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Poor choice for Milwaukee voucher students

Indiana House Republicans will do all they can to trivialize the effects of the Democratic walkout, but the GOP apparently has made major concessions on the voucher bill. That's due not only to pressure from the House Democrats, but from the message Republican lawmakers were hearing from teachers back home – a message that coalesced as the walkout wore on.

If Republican lawmakers don't want to listen to Indiana teachers, they could look to test results released Monday in Wisconsin, where voucher students fared worse than or about the same as their public-school counterparts.

"The big news for those plugged into the education world … was the choice vs. public school results in Milwaukee," reports the Journal Sentinel in Milwaukee. "(Milwaukee Public Schools) results overall showed 59 percent of students scoring proficient or better in reading, while 47.8 percent of students scored proficient or better in math.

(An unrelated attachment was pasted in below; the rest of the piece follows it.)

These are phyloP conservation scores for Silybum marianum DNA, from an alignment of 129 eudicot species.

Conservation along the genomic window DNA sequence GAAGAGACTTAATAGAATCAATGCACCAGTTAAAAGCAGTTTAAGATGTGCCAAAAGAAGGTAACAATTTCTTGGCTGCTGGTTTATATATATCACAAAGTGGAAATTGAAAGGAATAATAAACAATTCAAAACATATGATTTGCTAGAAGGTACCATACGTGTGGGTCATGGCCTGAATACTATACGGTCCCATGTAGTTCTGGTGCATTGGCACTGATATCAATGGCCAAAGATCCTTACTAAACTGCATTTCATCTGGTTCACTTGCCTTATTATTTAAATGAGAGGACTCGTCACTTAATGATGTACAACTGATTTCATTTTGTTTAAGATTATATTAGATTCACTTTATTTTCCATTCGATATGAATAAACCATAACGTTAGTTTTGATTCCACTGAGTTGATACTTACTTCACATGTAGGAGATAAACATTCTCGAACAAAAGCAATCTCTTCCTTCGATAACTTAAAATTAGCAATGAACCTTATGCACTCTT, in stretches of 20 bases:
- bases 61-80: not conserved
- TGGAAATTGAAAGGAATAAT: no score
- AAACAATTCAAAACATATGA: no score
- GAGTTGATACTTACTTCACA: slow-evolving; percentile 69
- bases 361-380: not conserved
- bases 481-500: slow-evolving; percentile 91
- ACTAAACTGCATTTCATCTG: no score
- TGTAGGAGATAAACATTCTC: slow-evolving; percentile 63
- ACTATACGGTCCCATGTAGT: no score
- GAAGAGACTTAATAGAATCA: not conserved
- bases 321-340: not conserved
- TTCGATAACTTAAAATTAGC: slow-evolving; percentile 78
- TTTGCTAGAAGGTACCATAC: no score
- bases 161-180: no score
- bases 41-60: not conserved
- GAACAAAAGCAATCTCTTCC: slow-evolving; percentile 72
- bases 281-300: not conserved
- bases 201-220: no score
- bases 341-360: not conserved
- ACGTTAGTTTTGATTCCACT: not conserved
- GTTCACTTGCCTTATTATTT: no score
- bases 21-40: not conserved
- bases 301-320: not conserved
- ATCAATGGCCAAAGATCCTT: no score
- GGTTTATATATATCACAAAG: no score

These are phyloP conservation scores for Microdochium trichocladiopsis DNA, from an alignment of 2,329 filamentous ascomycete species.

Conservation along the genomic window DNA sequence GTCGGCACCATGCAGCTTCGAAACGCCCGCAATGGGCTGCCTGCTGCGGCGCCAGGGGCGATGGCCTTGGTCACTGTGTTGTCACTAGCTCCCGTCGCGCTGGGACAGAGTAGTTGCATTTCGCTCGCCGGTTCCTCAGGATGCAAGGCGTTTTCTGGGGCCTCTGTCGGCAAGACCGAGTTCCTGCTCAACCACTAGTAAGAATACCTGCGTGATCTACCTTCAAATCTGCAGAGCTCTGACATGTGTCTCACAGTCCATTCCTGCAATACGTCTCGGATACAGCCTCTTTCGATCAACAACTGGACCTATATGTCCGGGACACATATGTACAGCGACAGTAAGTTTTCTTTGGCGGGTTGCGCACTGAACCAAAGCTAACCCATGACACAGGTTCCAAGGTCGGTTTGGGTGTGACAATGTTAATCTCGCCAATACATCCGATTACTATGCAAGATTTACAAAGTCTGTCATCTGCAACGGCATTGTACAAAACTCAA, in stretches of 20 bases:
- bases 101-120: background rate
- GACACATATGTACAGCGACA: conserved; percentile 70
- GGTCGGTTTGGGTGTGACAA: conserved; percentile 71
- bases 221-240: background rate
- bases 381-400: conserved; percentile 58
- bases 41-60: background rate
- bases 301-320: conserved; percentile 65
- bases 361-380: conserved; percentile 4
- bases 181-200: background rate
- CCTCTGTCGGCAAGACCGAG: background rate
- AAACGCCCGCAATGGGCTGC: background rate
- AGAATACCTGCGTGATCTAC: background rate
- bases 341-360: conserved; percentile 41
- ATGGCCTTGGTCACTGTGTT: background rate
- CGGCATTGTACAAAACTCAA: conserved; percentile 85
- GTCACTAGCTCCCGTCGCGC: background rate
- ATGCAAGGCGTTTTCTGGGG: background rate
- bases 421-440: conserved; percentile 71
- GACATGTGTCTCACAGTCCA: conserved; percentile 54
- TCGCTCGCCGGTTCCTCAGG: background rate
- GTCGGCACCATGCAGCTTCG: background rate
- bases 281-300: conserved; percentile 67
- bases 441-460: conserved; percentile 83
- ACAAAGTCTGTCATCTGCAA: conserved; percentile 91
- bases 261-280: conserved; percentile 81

"In the voucher program, 55.2 percent of students scored proficient or better in reading while 34.4 percent of students scored proficient or better in math.

The percentage of low-income students in public schools proficient or better in reading - 55.3 percent - was about the same as the voucher program, which serves only low-income students, according to the Journal Sentinel. In math, 43.9 percent of MPS low-income students were proficient or better in math, compared to just 34.4 percent of the voucher students.

The Milwaukee voucher program is no fledgling undertaking. It is now more than two decades old. Wisconsin Gov. Scott Walker, a voucher supporter, has a solution for test results that reflect poorly on choice schools. He cut funds in the state budget to administer the standardized test to voucher students.

For their part, Indiana lawmakers intent on passing House Bill 1003 might want to rethink the argument that low-income students will do better if only they can escape from their low-performing public schools. The Milwaukee experience says otherwise.

Karen Francisco, editorial page editor for The Journal Gazette, has been an Indiana journalist since 1981. She writes frequently about education for The Journal Gazette opinion pages and here, where she looks at the business, politics and science of learning as it relates to northeast Indiana, the state and the nation. She can be reached at 260-461-8206 or by e-mail at